Friday, 12 February 2016

Beyond The Ice Wall

Here's a thing. A few works by sf authors are set in alternative universes where Earth is flat. Which ones? I think that Poul Anderson is on the list.

Google the Flat Earth Society for a completely different cosmology:

Earth is a disk with the North Pole at its center and an impenetrable Ice Wall around the circumference;

thus, when we say that a ship circumnavigates Antarctica, they say that it sails around the edge of the disk;

the Sun, small and close, moves around the sky, only appearing to sink below the horizon;

no one knows how deep the Earth is or what is beyond the Ice Wall;

on the other hand, the possibly infinite plain beyond the Wall must be uninhabitably cold and dark - perhaps the equivalent of a cosmic vacuum.

This sounds like a dramatic cosmos that would be a perfect setting for fantasy novels by Poul Anderson. In his Viking fantasies, characters leave Earth/Midgard not by ascending into space but by sailing far enough North into Jotunheim. The Flat Earth has similar fictional possibilities and is an interesting proof that some people will believe anything.


  1. Paul:
    Along the lines of Flat Earths, there's the World of Tiers by Philip Jose Farmer, created in a pocket universe where the laws of physics have been ... adjusted. It's SEVERAL flat earths stacked to form a sort of ziggurat of cylindrical plateaus. The builder's ultra-technology allowed him to manipulate gravity so the air pressure doesn't change significantly between the highest level and the lowest, a difference of something around 100 kilometers.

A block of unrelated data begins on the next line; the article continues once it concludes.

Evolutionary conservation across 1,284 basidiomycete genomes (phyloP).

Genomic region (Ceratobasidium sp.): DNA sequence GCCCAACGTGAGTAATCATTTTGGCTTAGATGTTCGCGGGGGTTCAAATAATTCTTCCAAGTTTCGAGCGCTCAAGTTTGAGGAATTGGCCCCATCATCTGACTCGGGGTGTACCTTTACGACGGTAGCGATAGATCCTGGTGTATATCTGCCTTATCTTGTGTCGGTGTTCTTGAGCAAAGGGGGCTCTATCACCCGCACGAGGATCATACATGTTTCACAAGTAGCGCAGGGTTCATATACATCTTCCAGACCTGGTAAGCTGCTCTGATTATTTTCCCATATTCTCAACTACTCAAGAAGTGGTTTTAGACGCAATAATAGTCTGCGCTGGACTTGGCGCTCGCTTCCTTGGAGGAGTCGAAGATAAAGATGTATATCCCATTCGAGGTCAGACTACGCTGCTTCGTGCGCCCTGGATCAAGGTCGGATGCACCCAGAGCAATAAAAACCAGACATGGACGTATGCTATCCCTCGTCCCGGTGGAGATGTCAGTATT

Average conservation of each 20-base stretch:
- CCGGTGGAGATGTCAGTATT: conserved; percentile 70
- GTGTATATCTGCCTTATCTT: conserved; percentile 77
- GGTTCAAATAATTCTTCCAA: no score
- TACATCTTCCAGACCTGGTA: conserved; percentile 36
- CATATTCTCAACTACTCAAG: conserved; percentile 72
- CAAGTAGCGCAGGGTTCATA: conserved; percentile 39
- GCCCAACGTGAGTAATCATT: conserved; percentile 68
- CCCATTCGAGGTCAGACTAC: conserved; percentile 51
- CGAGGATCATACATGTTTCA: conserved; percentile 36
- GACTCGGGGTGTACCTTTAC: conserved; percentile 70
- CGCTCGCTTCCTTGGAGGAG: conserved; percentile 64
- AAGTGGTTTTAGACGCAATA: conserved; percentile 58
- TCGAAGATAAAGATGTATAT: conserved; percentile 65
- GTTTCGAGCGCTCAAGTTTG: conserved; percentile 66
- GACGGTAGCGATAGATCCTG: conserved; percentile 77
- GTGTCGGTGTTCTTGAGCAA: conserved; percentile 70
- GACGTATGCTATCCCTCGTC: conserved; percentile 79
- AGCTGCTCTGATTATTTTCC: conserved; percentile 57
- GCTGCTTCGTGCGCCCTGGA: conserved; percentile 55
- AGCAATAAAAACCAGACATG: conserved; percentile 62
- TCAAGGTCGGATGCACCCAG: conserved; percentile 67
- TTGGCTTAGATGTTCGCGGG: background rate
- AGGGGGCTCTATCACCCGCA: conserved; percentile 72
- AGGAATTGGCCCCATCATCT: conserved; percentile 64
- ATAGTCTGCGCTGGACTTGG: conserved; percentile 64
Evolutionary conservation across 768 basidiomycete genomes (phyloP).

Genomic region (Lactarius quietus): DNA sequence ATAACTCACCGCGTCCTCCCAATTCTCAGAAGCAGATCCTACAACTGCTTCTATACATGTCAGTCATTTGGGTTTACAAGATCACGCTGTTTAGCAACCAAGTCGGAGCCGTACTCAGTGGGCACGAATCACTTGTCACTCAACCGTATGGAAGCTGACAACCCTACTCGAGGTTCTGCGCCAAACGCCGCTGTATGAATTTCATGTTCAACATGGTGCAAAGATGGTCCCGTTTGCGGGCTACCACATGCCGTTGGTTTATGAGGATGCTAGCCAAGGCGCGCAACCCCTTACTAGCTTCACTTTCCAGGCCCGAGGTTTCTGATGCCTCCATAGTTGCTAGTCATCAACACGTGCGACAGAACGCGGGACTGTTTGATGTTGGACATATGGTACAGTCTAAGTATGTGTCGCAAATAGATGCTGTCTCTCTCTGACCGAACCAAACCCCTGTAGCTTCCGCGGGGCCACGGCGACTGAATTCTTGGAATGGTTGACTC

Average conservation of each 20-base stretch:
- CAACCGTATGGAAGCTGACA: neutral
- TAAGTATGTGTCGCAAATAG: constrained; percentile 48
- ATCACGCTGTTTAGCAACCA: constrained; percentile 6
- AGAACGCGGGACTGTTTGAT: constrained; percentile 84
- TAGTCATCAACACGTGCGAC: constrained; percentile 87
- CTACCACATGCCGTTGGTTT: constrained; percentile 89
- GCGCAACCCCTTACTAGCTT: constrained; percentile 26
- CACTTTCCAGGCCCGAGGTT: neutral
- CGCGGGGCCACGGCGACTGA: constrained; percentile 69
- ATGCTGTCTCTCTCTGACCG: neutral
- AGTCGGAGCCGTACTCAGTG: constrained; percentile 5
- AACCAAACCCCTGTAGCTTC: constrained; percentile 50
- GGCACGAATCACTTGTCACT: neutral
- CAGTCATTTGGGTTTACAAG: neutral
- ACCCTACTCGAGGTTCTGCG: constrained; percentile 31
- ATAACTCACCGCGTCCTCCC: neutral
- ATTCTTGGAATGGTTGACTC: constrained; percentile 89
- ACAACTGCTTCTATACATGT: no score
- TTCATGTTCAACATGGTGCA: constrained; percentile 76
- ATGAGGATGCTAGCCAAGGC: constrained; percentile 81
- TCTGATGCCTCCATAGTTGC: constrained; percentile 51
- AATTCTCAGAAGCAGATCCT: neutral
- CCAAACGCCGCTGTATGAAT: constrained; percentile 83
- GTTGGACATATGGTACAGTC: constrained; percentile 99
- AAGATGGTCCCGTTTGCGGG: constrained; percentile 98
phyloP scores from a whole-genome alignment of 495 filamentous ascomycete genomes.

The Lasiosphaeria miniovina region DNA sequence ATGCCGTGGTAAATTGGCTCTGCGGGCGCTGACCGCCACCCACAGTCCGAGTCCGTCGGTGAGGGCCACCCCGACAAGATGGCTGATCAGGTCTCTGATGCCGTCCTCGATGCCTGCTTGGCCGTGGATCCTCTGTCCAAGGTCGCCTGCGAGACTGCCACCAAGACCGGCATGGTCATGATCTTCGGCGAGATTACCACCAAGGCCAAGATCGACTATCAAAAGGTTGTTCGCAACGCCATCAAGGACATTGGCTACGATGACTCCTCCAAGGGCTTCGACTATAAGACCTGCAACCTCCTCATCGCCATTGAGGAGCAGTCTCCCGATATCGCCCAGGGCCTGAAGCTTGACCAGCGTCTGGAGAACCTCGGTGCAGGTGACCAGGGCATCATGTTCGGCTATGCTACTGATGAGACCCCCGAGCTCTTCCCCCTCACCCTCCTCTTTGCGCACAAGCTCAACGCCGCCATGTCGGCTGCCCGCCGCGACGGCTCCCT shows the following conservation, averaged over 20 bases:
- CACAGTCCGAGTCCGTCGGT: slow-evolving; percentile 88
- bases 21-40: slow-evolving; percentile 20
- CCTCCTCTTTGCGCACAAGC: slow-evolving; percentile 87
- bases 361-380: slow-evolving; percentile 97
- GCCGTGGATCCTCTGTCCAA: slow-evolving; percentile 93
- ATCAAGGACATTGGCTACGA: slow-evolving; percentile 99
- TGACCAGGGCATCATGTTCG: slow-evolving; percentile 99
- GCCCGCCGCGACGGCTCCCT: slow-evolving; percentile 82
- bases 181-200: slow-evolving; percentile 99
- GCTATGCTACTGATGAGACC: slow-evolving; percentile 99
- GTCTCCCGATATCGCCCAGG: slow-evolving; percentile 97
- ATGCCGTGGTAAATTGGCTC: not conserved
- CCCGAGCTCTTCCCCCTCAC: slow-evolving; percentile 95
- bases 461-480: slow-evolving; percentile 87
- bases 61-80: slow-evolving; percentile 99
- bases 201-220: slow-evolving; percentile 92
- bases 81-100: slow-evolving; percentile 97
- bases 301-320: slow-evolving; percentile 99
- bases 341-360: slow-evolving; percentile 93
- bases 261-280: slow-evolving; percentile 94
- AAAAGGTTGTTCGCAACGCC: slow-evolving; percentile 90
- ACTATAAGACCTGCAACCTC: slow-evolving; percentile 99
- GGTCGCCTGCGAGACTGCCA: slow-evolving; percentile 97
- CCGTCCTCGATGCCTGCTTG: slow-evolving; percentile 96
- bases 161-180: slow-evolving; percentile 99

Unsurprisingly, being capable of doing THAT led to him setting himself up as a god, to be worshiped by the people he'd kidnapped from various times and places in normal Earth's history. (He also used his technology to modify some of them into things like harpies, centaurs, and mermaids. NOT a fellow with much concern for the rights of anybody who isn't powerful enough to fight back. And he compared to his father and some of his siblings about the way John Rolfe VI compares to the Collettas.)

    *The Gates of Creation*, seen in Adrienne Rolfe's library, is the second book in the *World of Tiers* series.

    Disclaimer: I only read the first book of the series (decades ago) and a few passages from the second. I probably wouldn't have remembered it if you hadn't mentioned *The Gates of Creation*.

  2. David,
    Farmer has a short story that ends with Columbus' ships falling off the Earth.